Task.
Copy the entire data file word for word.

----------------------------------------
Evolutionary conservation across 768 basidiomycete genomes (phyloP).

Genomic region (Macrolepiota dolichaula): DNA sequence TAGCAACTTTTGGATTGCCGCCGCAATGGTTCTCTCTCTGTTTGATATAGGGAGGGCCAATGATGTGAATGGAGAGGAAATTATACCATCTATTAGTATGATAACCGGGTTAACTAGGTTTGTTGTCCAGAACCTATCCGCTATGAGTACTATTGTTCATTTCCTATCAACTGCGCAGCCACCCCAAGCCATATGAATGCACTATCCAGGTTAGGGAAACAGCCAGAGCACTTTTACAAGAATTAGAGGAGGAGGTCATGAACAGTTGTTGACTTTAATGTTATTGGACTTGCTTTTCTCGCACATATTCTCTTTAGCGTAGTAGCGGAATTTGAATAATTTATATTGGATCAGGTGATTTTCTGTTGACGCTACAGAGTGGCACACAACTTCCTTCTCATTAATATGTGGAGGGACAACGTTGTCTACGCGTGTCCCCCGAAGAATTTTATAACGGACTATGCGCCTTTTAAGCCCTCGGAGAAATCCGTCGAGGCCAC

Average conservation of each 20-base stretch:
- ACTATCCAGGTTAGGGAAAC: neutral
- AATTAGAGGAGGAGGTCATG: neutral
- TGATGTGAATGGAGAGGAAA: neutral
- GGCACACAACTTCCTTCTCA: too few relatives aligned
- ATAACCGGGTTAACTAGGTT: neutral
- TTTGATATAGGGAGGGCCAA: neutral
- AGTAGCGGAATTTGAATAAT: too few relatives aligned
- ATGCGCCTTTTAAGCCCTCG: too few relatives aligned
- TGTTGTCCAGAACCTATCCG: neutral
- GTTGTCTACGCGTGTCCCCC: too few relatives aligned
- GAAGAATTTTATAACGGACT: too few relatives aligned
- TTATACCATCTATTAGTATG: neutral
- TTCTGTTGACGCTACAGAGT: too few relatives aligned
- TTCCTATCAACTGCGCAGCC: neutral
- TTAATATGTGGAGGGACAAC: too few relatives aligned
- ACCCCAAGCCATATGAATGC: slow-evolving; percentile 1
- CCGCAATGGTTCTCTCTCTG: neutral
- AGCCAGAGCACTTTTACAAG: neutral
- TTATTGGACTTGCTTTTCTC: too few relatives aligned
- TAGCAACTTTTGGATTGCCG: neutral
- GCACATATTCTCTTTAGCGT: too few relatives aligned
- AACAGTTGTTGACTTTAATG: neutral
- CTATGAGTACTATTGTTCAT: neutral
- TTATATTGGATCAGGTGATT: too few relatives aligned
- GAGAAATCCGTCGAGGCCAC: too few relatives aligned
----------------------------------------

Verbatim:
Evolutionary conservation across 768 basidiomycete genomes (phyloP).

Genomic region (Macrolepiota dolichaula): DNA sequence TAGCAACTTTTGGATTGCCGCCGCAATGGTTCTCTCTCTGTTTGATATAGGGAGGGCCAATGATGTGAATGGAGAGGAAATTATACCATCTATTAGTATGATAACCGGGTTAACTAGGTTTGTTGTCCAGAACCTATCCGCTATGAGTACTATTGTTCATTTCCTATCAACTGCGCAGCCACCCCAAGCCATATGAATGCACTATCCAGGTTAGGGAAACAGCCAGAGCACTTTTACAAGAATTAGAGGAGGAGGTCATGAACAGTTGTTGACTTTAATGTTATTGGACTTGCTTTTCTCGCACATATTCTCTTTAGCGTAGTAGCGGAATTTGAATAATTTATATTGGATCAGGTGATTTTCTGTTGACGCTACAGAGTGGCACACAACTTCCTTCTCATTAATATGTGGAGGGACAACGTTGTCTACGCGTGTCCCCCGAAGAATTTTATAACGGACTATGCGCCTTTTAAGCCCTCGGAGAAATCCGTCGAGGCCAC

Average conservation of each 20-base stretch:
- ACTATCCAGGTTAGGGAAAC: neutral
- AATTAGAGGAGGAGGTCATG: neutral
- TGATGTGAATGGAGAGGAAA: neutral
- GGCACACAACTTCCTTCTCA: too few relatives aligned
- ATAACCGGGTTAACTAGGTT: neutral
- TTTGATATAGGGAGGGCCAA: neutral
- AGTAGCGGAATTTGAATAAT: too few relatives aligned
- ATGCGCCTTTTAAGCCCTCG: too few relatives aligned
- TGTTGTCCAGAACCTATCCG: neutral
- GTTGTCTACGCGTGTCCCCC: too few relatives aligned
- GAAGAATTTTATAACGGACT: too few relatives aligned
- TTATACCATCTATTAGTATG: neutral
- TTCTGTTGACGCTACAGAGT: too few relatives aligned
- TTCCTATCAACTGCGCAGCC: neutral
- TTAATATGTGGAGGGACAAC: too few relatives aligned
- ACCCCAAGCCATATGAATGC: slow-evolving; percentile 1
- CCGCAATGGTTCTCTCTCTG: neutral
- AGCCAGAGCACTTTTACAAG: neutral
- TTATTGGACTTGCTTTTCTC: too few relatives aligned
- TAGCAACTTTTGGATTGCCG: neutral
- GCACATATTCTCTTTAGCGT: too few relatives aligned
- AACAGTTGTTGACTTTAATG: neutral
- CTATGAGTACTATTGTTCAT: neutral
- TTATATTGGATCAGGTGATT: too few relatives aligned
- GAGAAATCCGTCGAGGCCAC: too few relatives aligned